And, what about public-welfare investments – investment banks are now allowed to make in low-income communities as long as banks don’t make too many of them?  Compared to much else that banks do, the risks of public-welfare investments seem more than manageable.  Adding in explicit community-development obligations that insulate public-welfare investment from conflicts of interest provides a meaningful barrier to commercial activities and yet could offer significant public benefit.  If the risk of transgressing commercial barriers is too great, fine – leave current portfolio limits in place, but give public-welfare investments a capital benefit along the lines outlined above for other public-good undertakings.

In addition to new capital weightings for old products, new products should get new weightings.  One product worth renewed consideration is covered bonds.  These centuries-old features of the European financial system are financial instruments in which a bank retains assets – mostly mortgages – on its balance sheet but sells the credit risk to third-party investors.  With a huge securitization market, the U.S. never developed covered bonds and, when thought turned to them, the FDIC shut it down, fearful of adverse selection in the loans banks kept versus those placed into covered bonds that would disadvantage the Deposit Insurance Fund.  This is indeed a risk, but one that can now be far better controlled through risk tranching that aligns a bank issuing covered bonds with the FDIC’s interest.  For extra protection, covered bonds could also be subject to portfolio limits (see above).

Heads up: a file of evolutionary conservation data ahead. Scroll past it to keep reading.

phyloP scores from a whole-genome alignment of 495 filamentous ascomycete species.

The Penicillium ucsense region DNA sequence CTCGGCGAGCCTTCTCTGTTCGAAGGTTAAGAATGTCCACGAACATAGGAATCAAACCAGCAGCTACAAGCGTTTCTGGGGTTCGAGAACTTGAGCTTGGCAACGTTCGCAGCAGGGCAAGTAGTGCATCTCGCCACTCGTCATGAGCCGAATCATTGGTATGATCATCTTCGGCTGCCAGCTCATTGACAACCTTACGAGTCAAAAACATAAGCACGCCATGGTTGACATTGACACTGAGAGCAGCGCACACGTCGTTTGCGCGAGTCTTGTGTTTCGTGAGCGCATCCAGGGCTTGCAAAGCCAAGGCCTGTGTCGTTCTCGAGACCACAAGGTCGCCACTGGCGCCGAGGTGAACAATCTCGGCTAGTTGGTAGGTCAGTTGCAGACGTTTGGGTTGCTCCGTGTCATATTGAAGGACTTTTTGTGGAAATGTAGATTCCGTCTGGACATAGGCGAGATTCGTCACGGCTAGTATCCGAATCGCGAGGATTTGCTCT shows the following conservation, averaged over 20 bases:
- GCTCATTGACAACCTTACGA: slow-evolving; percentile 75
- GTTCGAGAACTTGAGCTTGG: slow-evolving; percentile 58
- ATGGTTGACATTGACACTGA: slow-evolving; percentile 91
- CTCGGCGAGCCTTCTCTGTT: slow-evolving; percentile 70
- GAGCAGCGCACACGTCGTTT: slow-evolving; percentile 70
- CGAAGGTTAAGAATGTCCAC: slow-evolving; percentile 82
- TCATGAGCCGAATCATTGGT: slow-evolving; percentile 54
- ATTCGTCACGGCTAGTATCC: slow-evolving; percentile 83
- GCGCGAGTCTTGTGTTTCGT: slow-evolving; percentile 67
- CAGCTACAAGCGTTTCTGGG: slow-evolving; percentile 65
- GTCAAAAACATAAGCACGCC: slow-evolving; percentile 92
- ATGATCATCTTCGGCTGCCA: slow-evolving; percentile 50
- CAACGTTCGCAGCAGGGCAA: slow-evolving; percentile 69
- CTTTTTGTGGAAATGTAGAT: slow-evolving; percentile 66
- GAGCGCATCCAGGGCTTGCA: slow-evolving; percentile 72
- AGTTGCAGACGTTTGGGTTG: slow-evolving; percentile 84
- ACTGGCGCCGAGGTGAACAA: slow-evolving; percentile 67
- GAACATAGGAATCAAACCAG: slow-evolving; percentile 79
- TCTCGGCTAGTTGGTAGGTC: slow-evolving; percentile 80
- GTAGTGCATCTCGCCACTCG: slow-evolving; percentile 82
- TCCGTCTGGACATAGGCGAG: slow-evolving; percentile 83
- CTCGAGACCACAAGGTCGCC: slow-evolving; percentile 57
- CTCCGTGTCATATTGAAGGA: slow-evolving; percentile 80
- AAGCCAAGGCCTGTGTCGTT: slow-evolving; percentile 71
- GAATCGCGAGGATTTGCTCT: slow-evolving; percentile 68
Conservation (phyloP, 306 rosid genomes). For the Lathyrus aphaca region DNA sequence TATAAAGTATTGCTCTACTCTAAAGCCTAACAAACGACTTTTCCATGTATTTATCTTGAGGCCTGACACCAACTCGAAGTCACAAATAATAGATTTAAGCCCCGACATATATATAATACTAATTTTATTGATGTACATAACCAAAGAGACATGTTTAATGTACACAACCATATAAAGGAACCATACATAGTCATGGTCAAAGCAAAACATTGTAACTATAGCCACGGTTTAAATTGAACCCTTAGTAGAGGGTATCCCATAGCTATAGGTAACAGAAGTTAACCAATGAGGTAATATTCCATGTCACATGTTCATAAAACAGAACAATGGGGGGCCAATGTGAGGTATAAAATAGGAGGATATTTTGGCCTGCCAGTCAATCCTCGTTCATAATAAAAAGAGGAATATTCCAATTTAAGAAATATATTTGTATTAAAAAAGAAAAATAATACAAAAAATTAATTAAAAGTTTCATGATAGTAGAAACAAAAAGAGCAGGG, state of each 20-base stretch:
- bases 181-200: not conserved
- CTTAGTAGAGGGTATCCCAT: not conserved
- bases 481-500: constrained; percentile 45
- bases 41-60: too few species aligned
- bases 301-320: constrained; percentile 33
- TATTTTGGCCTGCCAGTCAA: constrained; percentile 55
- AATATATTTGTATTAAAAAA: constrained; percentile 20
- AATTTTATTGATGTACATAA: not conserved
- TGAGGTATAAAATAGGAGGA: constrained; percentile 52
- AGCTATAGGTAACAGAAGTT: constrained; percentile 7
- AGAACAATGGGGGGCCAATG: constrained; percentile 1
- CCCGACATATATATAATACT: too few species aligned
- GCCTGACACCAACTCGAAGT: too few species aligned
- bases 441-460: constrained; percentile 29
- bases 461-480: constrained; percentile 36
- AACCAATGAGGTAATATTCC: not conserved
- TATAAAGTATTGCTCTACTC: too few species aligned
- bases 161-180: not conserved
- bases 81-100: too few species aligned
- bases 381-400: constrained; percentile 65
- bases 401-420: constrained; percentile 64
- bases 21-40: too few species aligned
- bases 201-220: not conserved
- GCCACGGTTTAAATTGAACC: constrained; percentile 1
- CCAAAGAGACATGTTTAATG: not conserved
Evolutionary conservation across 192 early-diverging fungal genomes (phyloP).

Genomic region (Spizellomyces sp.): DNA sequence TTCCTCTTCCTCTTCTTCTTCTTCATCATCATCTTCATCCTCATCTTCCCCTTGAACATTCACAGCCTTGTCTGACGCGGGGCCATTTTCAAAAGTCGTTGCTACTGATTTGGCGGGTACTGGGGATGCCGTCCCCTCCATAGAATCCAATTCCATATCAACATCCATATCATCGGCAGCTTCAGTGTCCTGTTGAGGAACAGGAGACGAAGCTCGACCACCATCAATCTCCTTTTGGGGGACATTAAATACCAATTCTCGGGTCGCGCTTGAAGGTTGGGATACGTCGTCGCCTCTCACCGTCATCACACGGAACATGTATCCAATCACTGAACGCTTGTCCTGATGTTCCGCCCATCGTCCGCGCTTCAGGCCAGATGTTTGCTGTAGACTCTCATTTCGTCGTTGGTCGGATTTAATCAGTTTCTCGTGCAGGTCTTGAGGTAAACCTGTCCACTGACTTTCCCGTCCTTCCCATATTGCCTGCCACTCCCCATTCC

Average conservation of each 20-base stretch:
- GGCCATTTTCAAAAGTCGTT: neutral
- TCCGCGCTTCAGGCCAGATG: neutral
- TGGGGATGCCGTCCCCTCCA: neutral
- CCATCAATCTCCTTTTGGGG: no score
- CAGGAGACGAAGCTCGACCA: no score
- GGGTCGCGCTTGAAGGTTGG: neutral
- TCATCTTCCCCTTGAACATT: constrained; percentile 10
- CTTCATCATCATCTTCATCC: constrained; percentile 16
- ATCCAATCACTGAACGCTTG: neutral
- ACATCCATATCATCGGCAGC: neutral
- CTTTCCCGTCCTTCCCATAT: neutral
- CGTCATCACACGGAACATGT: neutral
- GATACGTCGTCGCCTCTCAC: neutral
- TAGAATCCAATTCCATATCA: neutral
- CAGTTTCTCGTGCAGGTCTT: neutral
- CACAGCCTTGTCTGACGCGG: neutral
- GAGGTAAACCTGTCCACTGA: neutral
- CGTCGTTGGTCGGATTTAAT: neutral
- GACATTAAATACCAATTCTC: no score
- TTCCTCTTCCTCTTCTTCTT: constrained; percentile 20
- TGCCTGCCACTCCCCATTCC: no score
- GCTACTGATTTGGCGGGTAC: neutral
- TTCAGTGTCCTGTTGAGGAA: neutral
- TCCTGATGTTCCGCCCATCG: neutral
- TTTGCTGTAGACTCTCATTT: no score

What if banks constructed bonds comprised of low-balance mortgages, small-business loans, public-welfare exposures, or other obligations with demonstrable public good when the loans are affordable and sustainable?  There’s a $1.2 trillion market for leveraged credit running after yield.  Wouldn’t investors do better by purchasing covered bonds comprised of targeted loans, with banks given an extra incentive to construct these obligations by receiving the capital credit they deserve for transferring most of the credit risk?  What a great ESG market this would make!

These ideas may seem as if they’re off the top of my head, but a good deal of research lies behind them.  And, of course, the new SA isn’t the only rule heading at the financial system in 2021.  Structural reforms to MMFs are a top priority that might seem far afield from economic equality and racial equity, but there are ways to rethink even more abstruse requirements once one adds public-good considerations to traditional thinking about private wealth.  Over the years, I’ve read and even written a lot of comment letters touting public benefit; now, it’s time to create and prove it.